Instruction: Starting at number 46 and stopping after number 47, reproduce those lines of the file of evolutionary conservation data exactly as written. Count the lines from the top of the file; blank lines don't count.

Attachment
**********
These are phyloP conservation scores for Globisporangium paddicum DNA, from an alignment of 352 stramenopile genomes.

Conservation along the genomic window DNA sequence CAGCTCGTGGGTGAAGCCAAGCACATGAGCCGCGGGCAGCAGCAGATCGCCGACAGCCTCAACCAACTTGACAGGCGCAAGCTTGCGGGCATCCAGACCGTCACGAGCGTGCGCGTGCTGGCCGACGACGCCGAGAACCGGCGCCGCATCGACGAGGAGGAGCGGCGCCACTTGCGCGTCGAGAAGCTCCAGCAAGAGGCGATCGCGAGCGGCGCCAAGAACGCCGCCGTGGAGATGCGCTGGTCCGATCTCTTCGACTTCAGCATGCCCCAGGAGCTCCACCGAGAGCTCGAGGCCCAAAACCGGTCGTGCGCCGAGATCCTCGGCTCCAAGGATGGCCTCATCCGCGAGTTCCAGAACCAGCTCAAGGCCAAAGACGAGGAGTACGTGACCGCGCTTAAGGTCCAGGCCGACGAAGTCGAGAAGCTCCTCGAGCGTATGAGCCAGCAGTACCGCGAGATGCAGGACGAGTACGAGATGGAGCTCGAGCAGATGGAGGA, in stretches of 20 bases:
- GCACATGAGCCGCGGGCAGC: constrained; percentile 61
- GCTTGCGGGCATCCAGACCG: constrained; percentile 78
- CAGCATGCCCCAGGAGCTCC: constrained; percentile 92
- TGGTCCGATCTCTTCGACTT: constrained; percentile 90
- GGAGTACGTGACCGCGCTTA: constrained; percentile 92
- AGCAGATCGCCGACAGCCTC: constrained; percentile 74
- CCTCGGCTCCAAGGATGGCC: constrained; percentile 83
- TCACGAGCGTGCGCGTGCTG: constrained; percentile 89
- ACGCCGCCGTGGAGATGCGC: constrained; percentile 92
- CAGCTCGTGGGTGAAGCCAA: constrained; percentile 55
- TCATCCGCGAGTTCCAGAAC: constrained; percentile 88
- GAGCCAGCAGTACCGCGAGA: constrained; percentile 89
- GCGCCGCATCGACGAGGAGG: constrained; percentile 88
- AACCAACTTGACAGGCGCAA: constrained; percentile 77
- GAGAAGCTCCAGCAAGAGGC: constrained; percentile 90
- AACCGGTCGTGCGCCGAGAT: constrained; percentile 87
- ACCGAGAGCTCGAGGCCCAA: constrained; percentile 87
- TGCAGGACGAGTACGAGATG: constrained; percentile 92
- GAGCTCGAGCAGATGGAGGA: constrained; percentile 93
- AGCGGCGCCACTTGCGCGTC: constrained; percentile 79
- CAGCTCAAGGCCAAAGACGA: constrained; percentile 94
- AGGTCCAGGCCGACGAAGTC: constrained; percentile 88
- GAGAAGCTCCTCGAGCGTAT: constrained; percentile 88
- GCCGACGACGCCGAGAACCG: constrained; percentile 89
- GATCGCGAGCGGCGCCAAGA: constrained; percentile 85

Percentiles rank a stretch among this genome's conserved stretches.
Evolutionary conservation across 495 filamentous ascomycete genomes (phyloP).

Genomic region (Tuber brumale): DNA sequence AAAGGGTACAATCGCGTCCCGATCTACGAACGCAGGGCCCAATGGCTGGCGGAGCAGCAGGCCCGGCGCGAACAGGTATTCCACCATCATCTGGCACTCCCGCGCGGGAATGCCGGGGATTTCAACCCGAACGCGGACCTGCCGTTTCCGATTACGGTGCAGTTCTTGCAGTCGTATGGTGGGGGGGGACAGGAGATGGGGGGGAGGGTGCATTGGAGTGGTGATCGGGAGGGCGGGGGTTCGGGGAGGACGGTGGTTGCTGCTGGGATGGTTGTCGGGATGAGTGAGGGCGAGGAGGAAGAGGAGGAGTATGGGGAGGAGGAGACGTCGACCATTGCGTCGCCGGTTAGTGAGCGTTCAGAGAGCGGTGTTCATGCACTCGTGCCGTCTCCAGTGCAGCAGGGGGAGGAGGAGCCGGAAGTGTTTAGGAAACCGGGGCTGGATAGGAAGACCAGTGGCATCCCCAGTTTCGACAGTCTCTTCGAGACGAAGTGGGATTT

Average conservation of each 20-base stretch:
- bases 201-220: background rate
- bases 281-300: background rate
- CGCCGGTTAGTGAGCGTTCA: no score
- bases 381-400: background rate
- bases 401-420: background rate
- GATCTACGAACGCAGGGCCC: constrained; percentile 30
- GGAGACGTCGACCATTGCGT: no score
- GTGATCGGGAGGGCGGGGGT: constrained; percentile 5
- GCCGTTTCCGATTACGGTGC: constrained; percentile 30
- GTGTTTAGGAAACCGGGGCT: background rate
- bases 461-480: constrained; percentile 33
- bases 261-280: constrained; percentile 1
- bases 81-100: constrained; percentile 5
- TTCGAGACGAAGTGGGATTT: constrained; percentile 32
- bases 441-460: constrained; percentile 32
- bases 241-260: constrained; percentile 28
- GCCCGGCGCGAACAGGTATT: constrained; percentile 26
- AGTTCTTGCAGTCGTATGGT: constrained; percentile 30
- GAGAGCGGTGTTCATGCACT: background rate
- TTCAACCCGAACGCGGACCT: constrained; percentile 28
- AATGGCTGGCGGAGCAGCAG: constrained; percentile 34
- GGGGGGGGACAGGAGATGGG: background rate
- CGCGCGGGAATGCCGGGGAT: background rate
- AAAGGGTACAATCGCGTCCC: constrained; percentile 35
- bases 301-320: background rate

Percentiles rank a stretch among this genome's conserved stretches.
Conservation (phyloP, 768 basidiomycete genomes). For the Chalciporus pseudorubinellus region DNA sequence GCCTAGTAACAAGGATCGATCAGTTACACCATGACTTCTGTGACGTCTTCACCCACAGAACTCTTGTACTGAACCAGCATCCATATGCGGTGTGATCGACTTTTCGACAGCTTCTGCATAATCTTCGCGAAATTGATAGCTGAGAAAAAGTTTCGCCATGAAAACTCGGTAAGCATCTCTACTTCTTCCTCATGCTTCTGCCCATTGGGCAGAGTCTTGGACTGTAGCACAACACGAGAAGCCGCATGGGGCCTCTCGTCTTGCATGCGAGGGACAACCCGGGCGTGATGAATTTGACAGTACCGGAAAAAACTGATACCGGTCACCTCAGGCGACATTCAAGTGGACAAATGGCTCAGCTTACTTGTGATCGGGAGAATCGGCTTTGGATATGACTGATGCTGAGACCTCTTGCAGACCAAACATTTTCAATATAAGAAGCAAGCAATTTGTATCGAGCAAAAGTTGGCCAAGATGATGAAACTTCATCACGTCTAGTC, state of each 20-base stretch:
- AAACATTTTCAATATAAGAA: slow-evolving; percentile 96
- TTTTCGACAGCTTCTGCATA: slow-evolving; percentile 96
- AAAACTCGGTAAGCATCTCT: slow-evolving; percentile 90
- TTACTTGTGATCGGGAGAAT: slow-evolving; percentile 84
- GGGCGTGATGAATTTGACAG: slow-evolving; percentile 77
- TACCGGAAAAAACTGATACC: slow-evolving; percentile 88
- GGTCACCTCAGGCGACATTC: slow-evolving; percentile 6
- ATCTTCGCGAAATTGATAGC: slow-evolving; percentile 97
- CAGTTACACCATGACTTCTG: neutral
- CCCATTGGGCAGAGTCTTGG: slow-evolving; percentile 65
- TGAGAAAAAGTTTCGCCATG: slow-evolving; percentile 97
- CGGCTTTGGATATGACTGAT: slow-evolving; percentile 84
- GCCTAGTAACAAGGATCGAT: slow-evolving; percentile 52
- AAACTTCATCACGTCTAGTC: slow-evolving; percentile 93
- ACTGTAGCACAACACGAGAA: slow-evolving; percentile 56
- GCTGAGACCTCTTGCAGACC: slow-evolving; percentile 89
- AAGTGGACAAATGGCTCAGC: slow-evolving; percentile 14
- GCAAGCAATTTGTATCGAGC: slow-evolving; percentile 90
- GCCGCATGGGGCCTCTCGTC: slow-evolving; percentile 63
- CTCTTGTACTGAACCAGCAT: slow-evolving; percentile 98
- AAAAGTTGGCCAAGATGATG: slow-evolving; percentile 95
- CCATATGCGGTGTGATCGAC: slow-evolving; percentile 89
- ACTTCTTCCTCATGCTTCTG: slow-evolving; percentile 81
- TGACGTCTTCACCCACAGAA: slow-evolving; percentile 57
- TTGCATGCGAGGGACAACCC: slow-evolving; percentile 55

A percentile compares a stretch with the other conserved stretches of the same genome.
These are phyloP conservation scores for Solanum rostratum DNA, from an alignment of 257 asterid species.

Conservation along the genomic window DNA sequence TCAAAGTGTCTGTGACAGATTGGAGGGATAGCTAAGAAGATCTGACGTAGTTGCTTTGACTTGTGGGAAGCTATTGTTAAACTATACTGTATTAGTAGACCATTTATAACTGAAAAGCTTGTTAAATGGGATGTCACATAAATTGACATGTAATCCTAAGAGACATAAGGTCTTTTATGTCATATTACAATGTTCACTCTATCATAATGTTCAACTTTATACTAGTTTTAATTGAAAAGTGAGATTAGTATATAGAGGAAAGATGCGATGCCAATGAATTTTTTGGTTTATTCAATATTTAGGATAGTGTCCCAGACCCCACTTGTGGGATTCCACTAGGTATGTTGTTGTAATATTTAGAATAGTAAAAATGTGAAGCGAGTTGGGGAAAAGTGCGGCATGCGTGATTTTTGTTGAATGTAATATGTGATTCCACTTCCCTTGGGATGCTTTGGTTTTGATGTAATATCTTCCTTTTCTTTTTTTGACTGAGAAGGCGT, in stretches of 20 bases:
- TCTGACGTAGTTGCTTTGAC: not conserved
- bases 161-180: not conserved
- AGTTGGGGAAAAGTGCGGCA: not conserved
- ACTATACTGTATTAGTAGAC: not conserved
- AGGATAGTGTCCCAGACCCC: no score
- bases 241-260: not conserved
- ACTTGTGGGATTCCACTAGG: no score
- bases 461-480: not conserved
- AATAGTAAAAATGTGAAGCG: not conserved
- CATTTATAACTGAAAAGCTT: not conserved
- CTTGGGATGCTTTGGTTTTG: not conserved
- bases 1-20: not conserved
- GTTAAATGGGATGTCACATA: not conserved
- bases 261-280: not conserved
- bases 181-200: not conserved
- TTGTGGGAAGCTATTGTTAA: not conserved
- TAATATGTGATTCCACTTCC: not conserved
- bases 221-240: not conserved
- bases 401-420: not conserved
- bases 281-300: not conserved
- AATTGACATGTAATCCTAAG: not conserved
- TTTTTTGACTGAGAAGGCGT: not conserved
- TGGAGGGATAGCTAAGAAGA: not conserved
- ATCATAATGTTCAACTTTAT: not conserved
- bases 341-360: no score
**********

- bases 441-460: constrained; percentile 32
- bases 241-260: constrained; percentile 28